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Tourism here will soon see greater participation of the local fishermen community

Developing Chinna Veerampattinam as eco-tourism spot is focus of project


panoramic view:Chinna Veerampattinam Beach
with backwater, in Puducherry

Rows of coconut groves swaying in the breeze split the two flanks of a backwater beyond stretching over smooth, white sand, intermittently lapped by frolicking waves.

Chinna Veerampattinam, a lesser-known place a few kilometres from Puducherry, may soon become a model of participatory tourism managed by the local community.

Sandwiched between its more popular cousins, the Periya Veerampattinam beach and the Paradise Beach (Chunnambar), the relatively secluded beach draws lesser number of people. But the local community here, who are largely fisherfolk, have seen their quiet village grow into a sought-after weekend haunt, in the years after the tsunami.

“There are hundreds of people here in the weekends. Some of them cross over from Paradise Island. Of late, we are seeing film crews shooting song sequences here,” says Radjou, a fisherman.

With primary access to the beach here being through the village, developing it as an eco-tourism spot, which can provide livelihood to the local community, is the focus of a new project, which is supported by the Tourism Department and funded by Ille-et-Vilaine, a region in France, as part of its memorandum with the Puducherry government.

Beach tourism and responsible tourism are among the areas of cooperation agreed in the memorandum and Rs. 36 lakh has been allotted for this initiative, according to Muruganandam Mandjiny, local representative of Ille-et-Vilaine.

“We are simply strengthening tourism by making it organised and responsible,” says Mr. Mandjiny, explaining that drawing new tourists is not the idea. The limited budget does not allow for putting up brick structures and the planned development will be carried out with minimal disruption, he assures.

Fishermen could offer catamaran rides in the backwaters, young men can work as lifeguards and freshly caught fish could be fried and served at the spot are some of the suggestions that the core team has come up with.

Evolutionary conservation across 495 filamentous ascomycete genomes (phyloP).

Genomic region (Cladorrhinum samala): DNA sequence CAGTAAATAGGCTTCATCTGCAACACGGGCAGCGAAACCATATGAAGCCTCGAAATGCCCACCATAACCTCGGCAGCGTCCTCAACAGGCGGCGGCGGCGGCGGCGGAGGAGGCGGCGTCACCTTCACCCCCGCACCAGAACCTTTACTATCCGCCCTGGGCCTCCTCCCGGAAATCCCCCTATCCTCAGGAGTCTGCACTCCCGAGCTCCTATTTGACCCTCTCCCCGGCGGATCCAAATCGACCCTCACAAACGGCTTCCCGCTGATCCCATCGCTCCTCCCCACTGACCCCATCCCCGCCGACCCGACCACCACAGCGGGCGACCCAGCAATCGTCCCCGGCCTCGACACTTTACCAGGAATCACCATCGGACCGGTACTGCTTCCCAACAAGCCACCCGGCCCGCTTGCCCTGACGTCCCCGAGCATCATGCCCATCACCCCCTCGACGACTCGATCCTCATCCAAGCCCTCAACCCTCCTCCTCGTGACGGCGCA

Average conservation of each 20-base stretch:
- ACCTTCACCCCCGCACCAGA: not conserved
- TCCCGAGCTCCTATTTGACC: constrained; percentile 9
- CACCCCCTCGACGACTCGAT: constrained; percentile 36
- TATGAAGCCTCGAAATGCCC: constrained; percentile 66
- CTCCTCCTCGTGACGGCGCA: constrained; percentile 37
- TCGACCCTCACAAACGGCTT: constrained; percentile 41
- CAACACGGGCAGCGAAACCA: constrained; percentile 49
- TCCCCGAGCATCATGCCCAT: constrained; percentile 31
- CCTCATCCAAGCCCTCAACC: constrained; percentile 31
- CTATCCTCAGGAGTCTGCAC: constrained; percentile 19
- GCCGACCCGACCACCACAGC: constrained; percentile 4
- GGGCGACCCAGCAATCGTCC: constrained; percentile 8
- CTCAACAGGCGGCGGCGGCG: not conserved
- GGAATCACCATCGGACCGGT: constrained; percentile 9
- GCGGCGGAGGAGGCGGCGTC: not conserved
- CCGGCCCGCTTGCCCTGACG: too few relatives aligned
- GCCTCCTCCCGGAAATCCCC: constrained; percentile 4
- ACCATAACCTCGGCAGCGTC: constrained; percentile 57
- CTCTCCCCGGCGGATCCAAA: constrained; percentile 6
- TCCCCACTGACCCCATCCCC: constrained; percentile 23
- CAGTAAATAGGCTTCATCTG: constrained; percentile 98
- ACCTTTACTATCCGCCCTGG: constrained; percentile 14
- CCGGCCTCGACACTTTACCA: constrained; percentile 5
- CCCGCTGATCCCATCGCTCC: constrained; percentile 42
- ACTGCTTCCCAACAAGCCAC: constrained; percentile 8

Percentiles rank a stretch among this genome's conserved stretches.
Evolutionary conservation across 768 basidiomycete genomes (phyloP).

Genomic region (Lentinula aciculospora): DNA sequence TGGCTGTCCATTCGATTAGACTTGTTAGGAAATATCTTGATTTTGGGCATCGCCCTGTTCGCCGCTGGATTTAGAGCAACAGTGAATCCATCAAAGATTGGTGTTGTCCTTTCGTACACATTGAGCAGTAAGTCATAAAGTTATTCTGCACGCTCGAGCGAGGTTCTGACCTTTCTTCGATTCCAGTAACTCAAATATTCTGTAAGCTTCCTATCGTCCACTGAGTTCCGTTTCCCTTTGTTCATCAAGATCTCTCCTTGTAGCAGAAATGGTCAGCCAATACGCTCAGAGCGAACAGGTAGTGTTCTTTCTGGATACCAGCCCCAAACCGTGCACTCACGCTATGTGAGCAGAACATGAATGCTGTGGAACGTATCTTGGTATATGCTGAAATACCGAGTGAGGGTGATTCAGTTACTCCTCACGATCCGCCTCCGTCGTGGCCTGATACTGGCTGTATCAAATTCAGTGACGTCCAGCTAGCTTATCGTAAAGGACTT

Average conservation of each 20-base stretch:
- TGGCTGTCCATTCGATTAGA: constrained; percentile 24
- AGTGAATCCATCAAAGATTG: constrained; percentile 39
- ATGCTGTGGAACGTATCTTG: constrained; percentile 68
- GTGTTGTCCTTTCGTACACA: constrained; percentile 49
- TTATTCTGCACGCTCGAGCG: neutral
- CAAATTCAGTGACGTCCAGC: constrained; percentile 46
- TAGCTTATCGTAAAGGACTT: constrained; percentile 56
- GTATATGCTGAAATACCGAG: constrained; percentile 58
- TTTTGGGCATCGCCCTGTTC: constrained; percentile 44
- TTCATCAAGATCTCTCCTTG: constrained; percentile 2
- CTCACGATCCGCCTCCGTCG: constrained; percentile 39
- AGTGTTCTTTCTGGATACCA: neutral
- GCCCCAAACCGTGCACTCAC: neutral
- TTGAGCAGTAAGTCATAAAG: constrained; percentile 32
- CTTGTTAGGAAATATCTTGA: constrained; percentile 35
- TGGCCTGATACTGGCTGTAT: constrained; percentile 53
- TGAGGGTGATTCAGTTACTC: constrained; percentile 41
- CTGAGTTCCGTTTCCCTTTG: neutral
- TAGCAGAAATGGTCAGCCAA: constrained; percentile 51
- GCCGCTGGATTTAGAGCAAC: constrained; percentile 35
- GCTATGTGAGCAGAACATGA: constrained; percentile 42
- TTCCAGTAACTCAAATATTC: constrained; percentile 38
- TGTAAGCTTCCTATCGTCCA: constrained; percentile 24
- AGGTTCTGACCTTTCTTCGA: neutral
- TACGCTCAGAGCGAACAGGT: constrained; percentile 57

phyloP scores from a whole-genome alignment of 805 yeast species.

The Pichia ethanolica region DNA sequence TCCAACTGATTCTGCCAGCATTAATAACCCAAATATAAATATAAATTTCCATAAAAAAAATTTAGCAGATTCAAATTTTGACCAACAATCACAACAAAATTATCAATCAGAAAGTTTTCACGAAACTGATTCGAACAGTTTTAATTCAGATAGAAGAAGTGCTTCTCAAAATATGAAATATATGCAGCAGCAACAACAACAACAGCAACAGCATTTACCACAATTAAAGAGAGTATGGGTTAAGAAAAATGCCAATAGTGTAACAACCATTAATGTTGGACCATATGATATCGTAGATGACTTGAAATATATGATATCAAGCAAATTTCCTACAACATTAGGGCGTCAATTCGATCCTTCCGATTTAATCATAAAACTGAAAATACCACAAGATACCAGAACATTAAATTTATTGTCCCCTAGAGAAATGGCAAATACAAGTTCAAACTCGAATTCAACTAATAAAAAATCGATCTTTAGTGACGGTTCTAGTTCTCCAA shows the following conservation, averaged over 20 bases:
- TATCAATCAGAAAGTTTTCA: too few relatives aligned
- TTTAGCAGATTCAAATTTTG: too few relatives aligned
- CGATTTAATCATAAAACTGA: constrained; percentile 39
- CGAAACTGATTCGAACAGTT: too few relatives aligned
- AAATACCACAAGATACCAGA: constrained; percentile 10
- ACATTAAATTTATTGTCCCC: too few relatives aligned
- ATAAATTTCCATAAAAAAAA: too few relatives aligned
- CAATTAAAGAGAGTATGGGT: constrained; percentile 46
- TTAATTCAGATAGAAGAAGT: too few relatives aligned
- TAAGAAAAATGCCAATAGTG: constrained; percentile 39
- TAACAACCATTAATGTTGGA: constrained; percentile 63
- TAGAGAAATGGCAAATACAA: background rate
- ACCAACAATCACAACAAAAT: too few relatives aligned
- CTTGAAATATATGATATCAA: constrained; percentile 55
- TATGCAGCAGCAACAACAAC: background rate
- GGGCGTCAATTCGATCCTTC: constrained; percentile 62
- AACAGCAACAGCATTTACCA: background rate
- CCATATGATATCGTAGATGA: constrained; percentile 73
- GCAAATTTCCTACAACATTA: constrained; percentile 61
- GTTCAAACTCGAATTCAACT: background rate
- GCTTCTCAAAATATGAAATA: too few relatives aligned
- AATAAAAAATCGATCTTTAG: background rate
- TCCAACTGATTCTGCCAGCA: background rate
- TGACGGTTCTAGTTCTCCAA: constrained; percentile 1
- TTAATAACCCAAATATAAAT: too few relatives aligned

The team includes members of the fishermen’s federation, women’s self-help groups and youth clubs, who have received expert inputs from Equations, a Bangalore-based organisation.

“Huge development projects are usually met with opposition as support of the local community is not elicited. We have taken time to understand the needs of the community and solicit their opinions on what may work best for them,” explains Mr. Mandjiny.

“We have to renovate one of the community toilets for public use and ensure both the beach and the paths through the groves are cleaner,” says Annamalai who went on an arranged exposure visit for the project to Mahabalipuram and Kovalam.

“It was the first time I saw sun beds and umbrellas and the beach was well maintained,” says Selvam, another fisherman.

Selvam feels that it is time to introduce organised paid parking as vehicles are parked haphazardly in the village.

“The project has to be locally sustainable and managed by the community,” says Augustin Jayakumar, director, INDP, the NGO implementing the project.

Source : The Hindu, Pondicherry edition, dated 28th May 2014 reported by Ms. Olympia Shilpa Gerald.

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